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I'm fairly confident I know the answer, but figured I'd throw this out for our legal eagles to weigh in on. I know it doesn't exactly constitute legal advice, yadda yadda.

At any rate, my immediate supervisor seems intent on fabricating a reason to get rid of me. This comes after I caught them breaking a rule and reporting it, so now the supervisor has a grudge. After a recent one-on-one "disciplinary hearing", they've gone on to lie to their supervisor, alleging I made certain statements I never made. A higher supervisor bright this to my attention, asking about the statement and I assured them I never said what was alleged.

In the interest of covering my arse in future incidents, I intend to record the conversation so as to have proof of what was and was not said.

Based on my reading of O.C.G.A. 16-11-66, I should be clear to record due to me being a party to the conversation.
 

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Legally as long alone party knows the recording is happening it is legal in ga. You might have given up you right to record per employee agreements.
 

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From my experiences in forty plus years in the work force. The fact that his supervisor came and asked you directly about the statement means he already knows he is dealing with a dishonest weasel that is your direct supervisor.
 

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As long as you are a direct party to, or part of the conversation, you have every right to record. You cannot, however, intentionally record the private conversations of other persons that you are not invited- or otherwise a party-to, except perhaps by accident or coincidence, in which case such a recording would not be valid in a court of law.

E.g., you CAN record any conversations between yourself, and anyone else, boss, supervisor, co-worker, etc., without having to let the other party know. In other words, don't say anything to anyone that you wouldn't want recorded for posterity.

However, you cannot have a discussion with your boss, walk out of his office, and then stand outside the door and record his phone conversation, or conversation with another employee, etc. UNLESS one or more of the parties involved gave you permission to do so.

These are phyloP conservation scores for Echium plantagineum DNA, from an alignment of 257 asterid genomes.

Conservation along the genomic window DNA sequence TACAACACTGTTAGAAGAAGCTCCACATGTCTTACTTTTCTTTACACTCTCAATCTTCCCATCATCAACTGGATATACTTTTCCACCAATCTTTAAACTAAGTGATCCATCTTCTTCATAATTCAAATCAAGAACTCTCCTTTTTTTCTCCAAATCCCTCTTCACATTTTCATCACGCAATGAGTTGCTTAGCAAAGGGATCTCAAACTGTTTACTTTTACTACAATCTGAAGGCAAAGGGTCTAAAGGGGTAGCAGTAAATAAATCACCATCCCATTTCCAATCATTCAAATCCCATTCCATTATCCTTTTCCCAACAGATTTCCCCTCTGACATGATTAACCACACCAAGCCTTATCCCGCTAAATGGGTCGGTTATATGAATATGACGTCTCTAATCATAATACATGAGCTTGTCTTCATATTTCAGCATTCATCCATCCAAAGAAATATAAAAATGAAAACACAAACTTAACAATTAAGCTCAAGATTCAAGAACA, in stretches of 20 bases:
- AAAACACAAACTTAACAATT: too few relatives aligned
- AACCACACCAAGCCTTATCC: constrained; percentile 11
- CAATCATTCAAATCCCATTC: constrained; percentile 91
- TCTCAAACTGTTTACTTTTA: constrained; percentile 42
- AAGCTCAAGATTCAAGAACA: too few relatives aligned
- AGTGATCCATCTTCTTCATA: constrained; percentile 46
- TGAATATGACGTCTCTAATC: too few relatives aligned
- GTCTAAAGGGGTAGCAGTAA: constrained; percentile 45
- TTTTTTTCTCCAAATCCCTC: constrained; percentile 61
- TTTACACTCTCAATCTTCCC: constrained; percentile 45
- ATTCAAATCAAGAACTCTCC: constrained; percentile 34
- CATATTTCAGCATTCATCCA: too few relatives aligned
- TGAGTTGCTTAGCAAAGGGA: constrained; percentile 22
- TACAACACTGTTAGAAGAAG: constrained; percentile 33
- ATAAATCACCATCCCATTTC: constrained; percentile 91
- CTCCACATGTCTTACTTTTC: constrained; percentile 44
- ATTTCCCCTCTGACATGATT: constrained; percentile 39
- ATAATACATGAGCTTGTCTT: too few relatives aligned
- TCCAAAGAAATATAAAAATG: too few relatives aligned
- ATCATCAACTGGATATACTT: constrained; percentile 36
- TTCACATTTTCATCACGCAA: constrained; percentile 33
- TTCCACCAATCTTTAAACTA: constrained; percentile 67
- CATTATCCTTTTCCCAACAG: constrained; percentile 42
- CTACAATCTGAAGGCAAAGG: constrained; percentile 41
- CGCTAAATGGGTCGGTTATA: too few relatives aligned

The hinge here is that at least one primary party in the communication who is directly involved must be aware - and approving - of your recording. As long as you are one of those parties, then no other permission is required and you're good to go.

Personally, I record every conversation I have with my boss in his office. Not because I don't trust him or expect him to do anything bad, but precisely because of the same reasons I carry a gun - because the things I *don't* expect to happen and *don't* plan/prepare for adequately could bite me in the butt later. I don't expect I'll ever need to use it for anything, but I record to keep myself and everyone else I interact with in the clear, and to ensure there is a record that my behavior was appropriate and aboveboard when interacting with others - the same reason I am ALWAYS recording audio whenever I am carrying a firearm in public, concealed or otherwise: because if there should be an issue for any reason, I have evidence, and don't have to rely on my word vs. someone else's.

Yes, theoretically employee agreements might attempt to suspend your right to record "for security purposes" and the like, but I could care less about that. I'm not recording to snoop on my company, and I don't record anything that could be genuinely business or security-sensitive, however if I'm the victim of criminal behavior, or if I should become aware of such, I believe my right to gather evidence to defend myself and to reveal any possible criminal behavior by others overrides business concerns. Particularly as violating a company agreement is not really a crime, whereas if I record evidence of a crime, it's better the actual criminal be caught via evidence. This is the same reason we have whistle-blower protection laws throughout the country (even though they're regularly ignored by courts and the government), because regardless of whether a corrupt government body might flaunt or ignore those laws to protect it's own butt, regardless of how much the bureaucrats and politicians hate the idea of them getting caught doing things they shouldn't, not a single one of them is going to stand up in public and assert that it's better to use laws to shield criminals breaking laws than it is to allow the violation of privacy agreements and the like so as to ensure that law-breakers in government or business are not allowed to continue getting away with their crimes while shielding themselves behind privacy laws.
 
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